A do-it-yourself strategy to attract and keep top-notch employees

The problem is as basic as they get. You need to attract good people and you want them to stick around. Rapid turnover is fraying your nerves -- and costing you business. But you can't match your big competitors on salaries and fringes without sending costs soaring. So what do you do?

Until recently, Kenn Ricci, president of Corporate Wings Inc., a 10-year-old air-charter business based in Cleveland, was smack in the middle of this dilemma. He had been taking it for granted that, sooner or later, every pilot he had would leave for more money -- or for more prestige. But over the past two years, his thinking has changed. In fact, he has developed a system that attracts good people -- and encourages them to stay. Lower turnover makes it easier to keep his clients satisfied, and it hasn't, he argues, had a dramatic effect on the company's costs. "We're not spending appreciably more money on payroll than our competitors do. We're spending it differently.'

Back in the early years, when Corporate Wings was just getting off the ground, Ricci, now 32, and executive vice-president Richard Michaels, 35, had no trouble finding young pilots. In order to get ahead in the aviation industry, explains Ricci, pilots need experience. But with the war in Vietnam over and the airlines fully staffed, there weren't many places where aspiring pilots could get the amount of flight time necessary for career advancement. Corporate Wings didn't hestitate to take advantage of this situation. Like other charter companies, it hired pilots one year out of flight school, paid them substandard wages (starting at about $24,000 a year), and gave them plenty of flying time. There was never a sense that anyone would want to stay -- not with the low pay and the on-demand flying schedules. "We were programmed for turnover," Ricci says. When American or TWA called with jobs, Corporate Wings pilots packed their bags.

For several years, the revolving-door policy suited everyone just fine. Pilots stuck around for 14 months, got their flight time, then said good-bye. And the company made money. From 1981 to 1985, revenues climbed from $300,000 to just under $3.4 million. As airline hiring picked up, however, turnover became a nuisance -- particularly to the regular clients who owned their own aircraft. After flying with the same pilots for more than a year, Ricci says, some clients began to grumble about having to fly off with recent hires, people they'd never seen before. But they didn't just complain. In late 1986, two of the company's biggest clients severed their ties with Corporate Wings.

Based on what he calls "the early vibrations from customers," Ricci had made some attempts to stabilize his work force through enhanced pay. A pilot who stayed with the company for three years got a $500 annual salary increase (to about $38,000). But it was too little too late. The company's most senior pilot left shortly after his raise. It wasn't money that lured him away, says Ricci, but the opportunity for a better flying schedule with one of the company's ex-clients. Worse, clients started managing their aircraft themselves. "In the space of five months -- between October 1986 and March 1987 -- we lost about a third of our business," Ricci says.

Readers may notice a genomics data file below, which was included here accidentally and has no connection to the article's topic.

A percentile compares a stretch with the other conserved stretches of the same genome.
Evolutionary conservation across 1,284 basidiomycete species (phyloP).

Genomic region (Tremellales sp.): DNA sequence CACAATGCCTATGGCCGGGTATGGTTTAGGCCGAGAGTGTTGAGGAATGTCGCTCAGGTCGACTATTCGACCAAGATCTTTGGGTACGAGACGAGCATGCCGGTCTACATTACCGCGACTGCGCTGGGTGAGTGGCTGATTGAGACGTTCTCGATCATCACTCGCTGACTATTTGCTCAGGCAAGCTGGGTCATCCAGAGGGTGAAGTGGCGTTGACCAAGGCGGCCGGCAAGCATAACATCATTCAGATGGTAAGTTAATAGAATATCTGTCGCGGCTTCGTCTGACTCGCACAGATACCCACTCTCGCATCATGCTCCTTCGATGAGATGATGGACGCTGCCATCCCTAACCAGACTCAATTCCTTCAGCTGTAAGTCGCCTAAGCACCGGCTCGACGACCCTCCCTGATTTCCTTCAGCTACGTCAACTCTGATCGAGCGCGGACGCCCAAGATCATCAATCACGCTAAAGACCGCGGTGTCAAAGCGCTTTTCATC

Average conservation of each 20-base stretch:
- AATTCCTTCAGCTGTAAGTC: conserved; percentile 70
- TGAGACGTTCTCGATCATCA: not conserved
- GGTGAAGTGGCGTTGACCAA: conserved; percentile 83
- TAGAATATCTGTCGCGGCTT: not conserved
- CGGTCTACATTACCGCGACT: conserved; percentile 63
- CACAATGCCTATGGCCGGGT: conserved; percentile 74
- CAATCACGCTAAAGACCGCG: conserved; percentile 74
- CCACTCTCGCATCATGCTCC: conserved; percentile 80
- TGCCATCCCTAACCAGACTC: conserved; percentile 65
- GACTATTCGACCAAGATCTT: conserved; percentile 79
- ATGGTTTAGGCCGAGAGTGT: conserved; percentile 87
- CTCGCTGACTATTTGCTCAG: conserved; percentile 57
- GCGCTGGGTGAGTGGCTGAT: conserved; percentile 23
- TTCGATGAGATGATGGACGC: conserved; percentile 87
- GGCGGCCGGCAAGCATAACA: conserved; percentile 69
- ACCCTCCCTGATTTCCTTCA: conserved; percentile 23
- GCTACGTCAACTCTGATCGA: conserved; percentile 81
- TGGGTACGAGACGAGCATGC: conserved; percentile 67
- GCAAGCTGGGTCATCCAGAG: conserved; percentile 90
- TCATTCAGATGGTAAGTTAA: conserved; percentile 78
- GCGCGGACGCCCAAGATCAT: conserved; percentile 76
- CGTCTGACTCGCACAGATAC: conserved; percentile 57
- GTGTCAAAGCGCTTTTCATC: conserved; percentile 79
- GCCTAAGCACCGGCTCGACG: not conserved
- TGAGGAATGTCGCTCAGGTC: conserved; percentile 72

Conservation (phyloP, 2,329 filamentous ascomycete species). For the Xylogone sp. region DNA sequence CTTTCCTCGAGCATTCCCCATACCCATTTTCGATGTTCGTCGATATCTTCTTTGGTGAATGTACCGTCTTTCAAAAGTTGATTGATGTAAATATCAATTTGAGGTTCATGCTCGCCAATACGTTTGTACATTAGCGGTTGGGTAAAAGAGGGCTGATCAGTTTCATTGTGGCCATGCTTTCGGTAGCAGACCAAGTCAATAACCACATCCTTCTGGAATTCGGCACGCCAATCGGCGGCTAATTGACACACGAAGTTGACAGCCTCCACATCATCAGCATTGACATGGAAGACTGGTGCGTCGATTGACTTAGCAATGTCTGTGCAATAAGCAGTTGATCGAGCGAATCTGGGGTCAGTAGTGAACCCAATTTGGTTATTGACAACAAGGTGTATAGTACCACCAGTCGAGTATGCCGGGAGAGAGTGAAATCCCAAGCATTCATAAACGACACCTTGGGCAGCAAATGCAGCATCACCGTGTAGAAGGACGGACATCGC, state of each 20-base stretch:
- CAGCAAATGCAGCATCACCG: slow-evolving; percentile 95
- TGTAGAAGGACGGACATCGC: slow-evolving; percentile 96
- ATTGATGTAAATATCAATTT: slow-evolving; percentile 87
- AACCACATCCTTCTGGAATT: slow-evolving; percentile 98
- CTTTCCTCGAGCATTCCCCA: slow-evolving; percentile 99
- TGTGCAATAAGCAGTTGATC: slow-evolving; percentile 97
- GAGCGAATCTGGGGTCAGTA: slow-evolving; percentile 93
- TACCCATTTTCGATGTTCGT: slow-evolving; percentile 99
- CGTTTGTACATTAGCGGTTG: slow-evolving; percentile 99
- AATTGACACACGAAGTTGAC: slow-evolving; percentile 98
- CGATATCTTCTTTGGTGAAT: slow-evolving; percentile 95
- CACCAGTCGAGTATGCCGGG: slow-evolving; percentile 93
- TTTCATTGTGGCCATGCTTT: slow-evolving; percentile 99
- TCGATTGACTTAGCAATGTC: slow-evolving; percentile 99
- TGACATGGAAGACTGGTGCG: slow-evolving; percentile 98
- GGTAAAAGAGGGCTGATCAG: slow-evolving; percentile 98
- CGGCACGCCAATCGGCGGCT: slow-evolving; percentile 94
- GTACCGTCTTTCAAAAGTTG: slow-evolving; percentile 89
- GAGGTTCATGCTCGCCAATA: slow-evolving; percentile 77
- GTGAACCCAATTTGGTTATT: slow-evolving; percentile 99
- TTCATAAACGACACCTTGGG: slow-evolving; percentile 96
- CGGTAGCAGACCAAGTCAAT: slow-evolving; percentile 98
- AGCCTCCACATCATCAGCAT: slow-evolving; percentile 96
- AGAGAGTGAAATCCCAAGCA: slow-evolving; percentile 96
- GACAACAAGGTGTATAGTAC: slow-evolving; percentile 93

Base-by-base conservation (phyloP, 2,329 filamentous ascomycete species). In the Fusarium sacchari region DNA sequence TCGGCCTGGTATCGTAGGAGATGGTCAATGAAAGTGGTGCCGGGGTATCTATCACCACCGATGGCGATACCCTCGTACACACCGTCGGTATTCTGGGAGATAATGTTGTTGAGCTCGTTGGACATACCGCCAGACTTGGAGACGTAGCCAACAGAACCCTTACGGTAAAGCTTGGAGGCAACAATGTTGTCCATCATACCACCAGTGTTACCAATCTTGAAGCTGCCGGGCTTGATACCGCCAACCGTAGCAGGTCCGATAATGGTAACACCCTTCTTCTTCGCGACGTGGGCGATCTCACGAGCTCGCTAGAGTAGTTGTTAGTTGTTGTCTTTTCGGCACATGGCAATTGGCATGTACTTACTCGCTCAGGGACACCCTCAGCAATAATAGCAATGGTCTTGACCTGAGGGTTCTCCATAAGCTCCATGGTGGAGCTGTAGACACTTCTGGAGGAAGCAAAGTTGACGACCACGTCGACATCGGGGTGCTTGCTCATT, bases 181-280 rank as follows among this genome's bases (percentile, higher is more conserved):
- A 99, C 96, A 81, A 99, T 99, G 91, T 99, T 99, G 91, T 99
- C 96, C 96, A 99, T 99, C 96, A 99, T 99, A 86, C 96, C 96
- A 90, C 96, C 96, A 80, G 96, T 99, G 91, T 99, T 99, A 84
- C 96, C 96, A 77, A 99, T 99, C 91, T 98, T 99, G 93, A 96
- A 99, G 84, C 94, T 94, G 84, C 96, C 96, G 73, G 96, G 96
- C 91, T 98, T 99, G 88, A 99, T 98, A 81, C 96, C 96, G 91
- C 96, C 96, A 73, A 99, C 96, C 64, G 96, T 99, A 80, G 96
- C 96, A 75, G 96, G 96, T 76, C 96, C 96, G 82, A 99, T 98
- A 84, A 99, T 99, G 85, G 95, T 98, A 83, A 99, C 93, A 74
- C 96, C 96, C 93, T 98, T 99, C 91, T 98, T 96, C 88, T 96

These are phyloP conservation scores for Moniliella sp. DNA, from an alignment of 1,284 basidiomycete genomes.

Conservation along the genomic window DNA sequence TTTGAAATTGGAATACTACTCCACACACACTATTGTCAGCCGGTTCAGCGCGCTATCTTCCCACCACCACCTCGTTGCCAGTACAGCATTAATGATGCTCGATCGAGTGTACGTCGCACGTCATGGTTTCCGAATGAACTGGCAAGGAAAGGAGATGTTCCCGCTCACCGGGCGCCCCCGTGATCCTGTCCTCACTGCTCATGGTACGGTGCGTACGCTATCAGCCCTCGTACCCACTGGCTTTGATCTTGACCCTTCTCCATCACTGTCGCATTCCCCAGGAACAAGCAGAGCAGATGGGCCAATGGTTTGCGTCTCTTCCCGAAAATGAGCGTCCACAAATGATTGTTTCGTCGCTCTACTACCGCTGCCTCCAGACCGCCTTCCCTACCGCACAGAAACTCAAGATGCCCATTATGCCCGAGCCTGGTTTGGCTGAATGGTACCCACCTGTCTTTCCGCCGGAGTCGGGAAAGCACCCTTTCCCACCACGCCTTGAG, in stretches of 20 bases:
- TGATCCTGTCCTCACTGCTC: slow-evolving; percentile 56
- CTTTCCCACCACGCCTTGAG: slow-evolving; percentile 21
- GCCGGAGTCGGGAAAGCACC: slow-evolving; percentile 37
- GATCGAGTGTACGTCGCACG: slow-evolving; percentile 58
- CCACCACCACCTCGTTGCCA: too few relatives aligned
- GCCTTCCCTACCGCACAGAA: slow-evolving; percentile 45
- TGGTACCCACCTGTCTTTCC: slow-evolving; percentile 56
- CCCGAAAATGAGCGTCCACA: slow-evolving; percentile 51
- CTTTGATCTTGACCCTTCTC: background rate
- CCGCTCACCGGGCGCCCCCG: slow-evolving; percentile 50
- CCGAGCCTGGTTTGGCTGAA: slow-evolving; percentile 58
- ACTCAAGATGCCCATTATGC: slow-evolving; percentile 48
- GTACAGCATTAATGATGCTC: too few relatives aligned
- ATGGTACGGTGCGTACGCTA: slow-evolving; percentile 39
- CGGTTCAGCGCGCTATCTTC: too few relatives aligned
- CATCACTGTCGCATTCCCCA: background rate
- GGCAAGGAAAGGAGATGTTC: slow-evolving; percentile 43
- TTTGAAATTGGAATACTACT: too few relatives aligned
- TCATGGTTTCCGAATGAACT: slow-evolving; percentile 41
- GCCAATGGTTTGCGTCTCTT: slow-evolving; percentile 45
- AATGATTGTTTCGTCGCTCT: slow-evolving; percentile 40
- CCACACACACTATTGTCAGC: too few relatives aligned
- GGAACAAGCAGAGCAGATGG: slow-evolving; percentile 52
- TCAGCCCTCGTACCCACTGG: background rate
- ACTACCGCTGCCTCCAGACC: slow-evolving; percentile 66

This was a clear signal to Ricci that he had to rework the company's overall people strategy. "We had no idea our clients would feel as strongly about turnover as they did." But the solution wasn't obvious. The trouble with raising pilots' salaries across the board, he felt, was that most pilots weren't interested in remaining with the company for long under any circumstances. Nor was it easy to improve schedules, given the nature of the charter business; clients wanted to fly when they wanted to fly. But Ricci felt he could attempt to do something for the few pilots who weren't hell-bent on working for the airlines. And what he came up with was a special package of pay and benefits aimed directly at them.

Think of it as a tenure system at a university -- or a two-tiered personnel system -- and you'll have the general idea. You can't afford to give a sweet deal to everyone, but you can find a way to give it to some. Ricci says he took ideas for the program from both academia and the corporate world, including some of the airlines that were snapping up his people. But in significant ways, his system is different. At most of the major airlines, he explains, pilots leap to the upper tier automatically, after a finite period of time. But at Corporate Wings, the governing factor is more than just time. To become a senior flight officer, you have to apply for the promotion -- and you have to be voted in by management. The idea, says Ricci, "is to give people a chance to look at us and to give us a chance to look at them.'